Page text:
Wallpaper* and AHEC present Discovered at the Design Museum

Wallpaper* and AHEC present Discovered at the Design Museum

Ahead of the exhibition at the Design Museum (13 September-15 October 2021), we catch up with designers Tomoko Azumi, Maria Jeglinska-Adamczewska, Nathan Yong and Adam Markowitz, the four mentors from Discovered, an initiative from Wallpaper* and AHEC to support the next generation of designers

Wallpaper* and AHEC announced Discovered, a platform to support design’s next generation, in October 2020. Fast forward to ten months later, and the group of 20 international designers from 16 countries have created a series of works that not only consider the structural and expressive qualities of American hardwood, but also explore how our everyday objects help us reconnect and combat isolation in a pandemic-hit, increasingly virtual world.

Created over several in-depth virtual meetings with four international mentors – Tomoko Azumi, Maria Jeglinska-Adamczewska, Nathan Yong and Adam Markowitz – and manufacturing workshops in England, Portugal, Malaysia and Australia, the 20 projects are ready to be presented through an exhibition at London’s Design Museum (13 September-15 October 2021).

Design development and mentoring process

Wooden sculpture by Isabelle Baudraz with AHEC

‘Presences’, by Isabelle Baudraz, at WeWood, Portugal

With a focus on American red oak, maple and cherry, each designer created an object that responds to their unique experience of a pandemic world. Participants were invited to think freely about their experience of living and working in isolation, and to create a piece that represents the functional and emotional connections to our everyday objects. Through their projects, they explored their own personal and cultural background, or involved their families into the design process. The diverse inspirations for each piece came from everyday life and from a desire to connect with nature and the outdoors.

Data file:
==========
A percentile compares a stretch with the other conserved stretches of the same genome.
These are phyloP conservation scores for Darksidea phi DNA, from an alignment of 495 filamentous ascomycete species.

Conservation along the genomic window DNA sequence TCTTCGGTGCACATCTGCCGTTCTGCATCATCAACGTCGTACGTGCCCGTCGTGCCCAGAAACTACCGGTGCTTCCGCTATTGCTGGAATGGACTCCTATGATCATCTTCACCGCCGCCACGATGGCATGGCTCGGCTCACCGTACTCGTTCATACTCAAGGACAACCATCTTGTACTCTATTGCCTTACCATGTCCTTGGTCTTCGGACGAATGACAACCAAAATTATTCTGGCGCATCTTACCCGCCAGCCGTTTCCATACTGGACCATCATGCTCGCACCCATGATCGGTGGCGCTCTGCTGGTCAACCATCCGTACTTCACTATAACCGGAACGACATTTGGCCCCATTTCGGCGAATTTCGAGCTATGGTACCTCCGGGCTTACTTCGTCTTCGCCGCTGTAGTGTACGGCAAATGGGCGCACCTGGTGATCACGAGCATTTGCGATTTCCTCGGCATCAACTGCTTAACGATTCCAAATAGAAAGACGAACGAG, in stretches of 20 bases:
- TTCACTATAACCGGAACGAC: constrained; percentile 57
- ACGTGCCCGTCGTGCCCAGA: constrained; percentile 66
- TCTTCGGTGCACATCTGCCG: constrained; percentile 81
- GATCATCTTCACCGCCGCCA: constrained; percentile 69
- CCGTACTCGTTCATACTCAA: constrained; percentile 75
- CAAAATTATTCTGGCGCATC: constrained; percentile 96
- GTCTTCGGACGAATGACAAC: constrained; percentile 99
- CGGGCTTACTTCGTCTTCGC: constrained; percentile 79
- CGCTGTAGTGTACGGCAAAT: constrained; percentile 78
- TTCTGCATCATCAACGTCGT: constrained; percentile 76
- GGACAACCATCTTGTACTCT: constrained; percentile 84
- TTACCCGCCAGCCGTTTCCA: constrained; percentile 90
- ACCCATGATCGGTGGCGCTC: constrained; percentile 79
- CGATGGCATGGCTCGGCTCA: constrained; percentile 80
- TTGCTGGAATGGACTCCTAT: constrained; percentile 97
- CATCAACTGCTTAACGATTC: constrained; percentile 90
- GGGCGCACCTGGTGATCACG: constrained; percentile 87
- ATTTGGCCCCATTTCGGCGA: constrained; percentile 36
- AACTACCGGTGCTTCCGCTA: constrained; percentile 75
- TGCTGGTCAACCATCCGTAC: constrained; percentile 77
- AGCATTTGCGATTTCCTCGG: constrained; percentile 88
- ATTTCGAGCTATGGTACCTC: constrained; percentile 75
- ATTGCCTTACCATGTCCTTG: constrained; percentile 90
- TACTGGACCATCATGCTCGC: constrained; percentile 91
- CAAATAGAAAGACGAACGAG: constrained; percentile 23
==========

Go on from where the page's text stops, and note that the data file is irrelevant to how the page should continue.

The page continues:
‘To me, this has been a process to discover what’s really going on in the design world. It was so fresh, and nice to meet with talented young designers,’ said Azumi, noting how working closely with the designers she mentored over several months resulted in a two-way exchange, allowing her to learn about her own design and craft as well. 

Wooden table by Vivienne Wong with AHEC
‘Iuxta Me’, by Vivienne Wong, at EvoStyle, Australia

Each mentor worked with five designers from a specific region, offering guidance through every step of the process up to the finished prototype. ‘I tried to question the status quo of their projects and really see how they could develop them: some were very super precise from the beginning in what they wanted,’ says Jeglinska-Adamczewska. A similar approach was shared by Markowitz: ‘a lot of them actually had very preconceived ideas, and one thing that I attempted to do is get them to get rid of those, and take a step back.’

Shown together for the first time in September 2021, the 20 projects form an exciting panorama of current emerging design thinking. ‘It’s been really meaningful, especially to re-asses what we have been doing as humankind: as designers, we have been churning out things, and I think we need to take this time to re evaluate what we are doing and what we have been contributing to society as a whole,’ says Yong. ‘So I thought this was a really good brief for the young designers to look at what they can give back to the world.’ §

Discovered: a sneak peek of the projects 

 

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